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In this quite extraordinary sequence of poems, P.R. Anderson discombobulates and re-assembles the image and idiom of the various nations, landscapes and earthscapes of central South Africa.
From first peoples, to those who took and settled on their ancestral lands, and to those for whom that land would come ancestral, In a Free State encompasses and compresses centuries of human drama into a fleeting and temperamental poetic narrative.
Yet this is no drudge, nor is it a historical yarn. With an easy mastery of form and metre, coupled with swashbuckling metaphorical and -textual flourish, Anderson's new "music" is a bold and visionary work. A piece of South African poetry - and South African storytelling - unlike any other.
Ask any football fan who's better, Ronaldo or Messi and they'll have an opinion.
Football is a team game. It's virtually unheard of to have the sort of focused, one on one rivalries that dominate individual sports. But for the best part of the last decade football has seen a personal rivalry unlike any seen before. Cristiano and Leo. This is their definitive story, from children kicking a ball halfway around the world from each other to their era-defining rivalry.
One the preening adonis, a precision physical machine who blows teams away with his pace and power. The other a shuffling genius, able to do things with a football that seem other-worldly. Their differences seem to tap into something fundamental about football and indeed life.
Between them they have scored over a thousand goals, won the Ballon d'Or nine times and redefined modern football. For the past eight seasons they have shared the accolade of best footballer in the world and arguments rage over which one deserves the title of greatest player of all time. Cristiano and Leo by journalist and author Jimmy Burns is the essential book to understand the defining players of a generation.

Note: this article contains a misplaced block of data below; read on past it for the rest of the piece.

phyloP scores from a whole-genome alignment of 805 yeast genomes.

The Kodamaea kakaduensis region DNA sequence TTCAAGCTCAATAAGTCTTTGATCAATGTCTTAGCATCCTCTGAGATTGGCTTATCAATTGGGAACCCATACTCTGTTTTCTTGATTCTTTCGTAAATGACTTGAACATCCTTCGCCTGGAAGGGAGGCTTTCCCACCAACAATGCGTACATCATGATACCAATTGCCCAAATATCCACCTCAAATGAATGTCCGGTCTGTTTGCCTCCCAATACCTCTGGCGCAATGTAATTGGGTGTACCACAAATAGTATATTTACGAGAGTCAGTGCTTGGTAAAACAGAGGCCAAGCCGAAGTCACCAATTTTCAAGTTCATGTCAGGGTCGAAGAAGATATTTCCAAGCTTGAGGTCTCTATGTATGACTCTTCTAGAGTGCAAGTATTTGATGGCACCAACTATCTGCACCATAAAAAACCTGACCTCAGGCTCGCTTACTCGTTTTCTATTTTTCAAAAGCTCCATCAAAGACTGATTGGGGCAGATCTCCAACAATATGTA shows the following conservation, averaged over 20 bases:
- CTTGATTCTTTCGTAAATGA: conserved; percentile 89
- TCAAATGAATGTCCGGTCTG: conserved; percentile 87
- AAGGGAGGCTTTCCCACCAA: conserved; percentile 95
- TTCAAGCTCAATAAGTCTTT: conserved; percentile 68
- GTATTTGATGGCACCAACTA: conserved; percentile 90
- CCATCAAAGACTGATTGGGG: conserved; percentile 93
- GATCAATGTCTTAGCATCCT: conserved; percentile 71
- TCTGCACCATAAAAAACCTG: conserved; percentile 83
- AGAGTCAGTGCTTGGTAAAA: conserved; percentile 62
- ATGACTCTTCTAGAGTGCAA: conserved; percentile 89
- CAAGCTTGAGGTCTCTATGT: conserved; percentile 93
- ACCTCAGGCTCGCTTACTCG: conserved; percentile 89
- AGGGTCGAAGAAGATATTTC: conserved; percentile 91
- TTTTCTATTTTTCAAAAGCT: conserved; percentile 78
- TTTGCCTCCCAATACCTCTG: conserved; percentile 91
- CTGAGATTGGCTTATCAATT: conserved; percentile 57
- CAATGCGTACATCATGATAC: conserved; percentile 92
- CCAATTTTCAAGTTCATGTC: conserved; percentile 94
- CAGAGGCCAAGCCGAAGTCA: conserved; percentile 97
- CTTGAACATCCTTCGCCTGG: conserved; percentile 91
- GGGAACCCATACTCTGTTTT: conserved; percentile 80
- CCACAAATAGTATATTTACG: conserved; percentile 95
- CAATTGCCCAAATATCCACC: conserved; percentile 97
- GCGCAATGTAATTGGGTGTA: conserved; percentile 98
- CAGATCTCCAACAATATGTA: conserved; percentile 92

With a career spanning over 40 years, Marah Louw is counted among South Africa’s musical and entertainment industry royalty and has a powerful and memorable story to tell. This book is the reader’s front-row ticket to the joys, sadness, triumphs and setbacks that have been part of this legend’s life. Even though she is a celebrity, her story aims to show that stars, no matter how bright, are human too. It also delves into her family secrets and her search for truth.
As one of South Africa’s most iconic entertainers, Marah has had an illustrious career. She performed at the Mandela Concert at London’s Wembley Stadium and she sang at the Newsmaker of the Year Awards, presented to Nelson Mandela and FW de Klerk, and in honour of the late Chris Hani. She appeared with Nelson Mandela during his visit to Glasgow in 1993 and sang at George Square and The Royal Concert Hall. In 1994, she sang at the inauguration of President Nelson Mandela and the Freedom Day Celebrations at the Union Buildings in Pretoria.
In 2001, Marah produced the successful musical concert Surf, which featured top South African artists including Hugh Masekela. Marah translated the music of The Lion King into Zulu for the Walt Disney Corporation and performed the theme song Circle of Life in Zulu. She was also an Idols judge from 2003 until 2010.
She had a lead role on the SABC2 television soap opera Muvhango and has acted in numerous musicals, stage plays and feature films. She is currently acting in the Mzansi Magic telenovela The Queen.
When Lauren Segal receives a call from her husband one wintry morning in 2014, the furthest thing from her mind is her biopsy results. For two years she’s been living a cancer-free existence after a double mastectomy that has put her in the clear. The call shatters the foundation of her world – the lump she thought was scar tissue is malignant. Her cancer is back.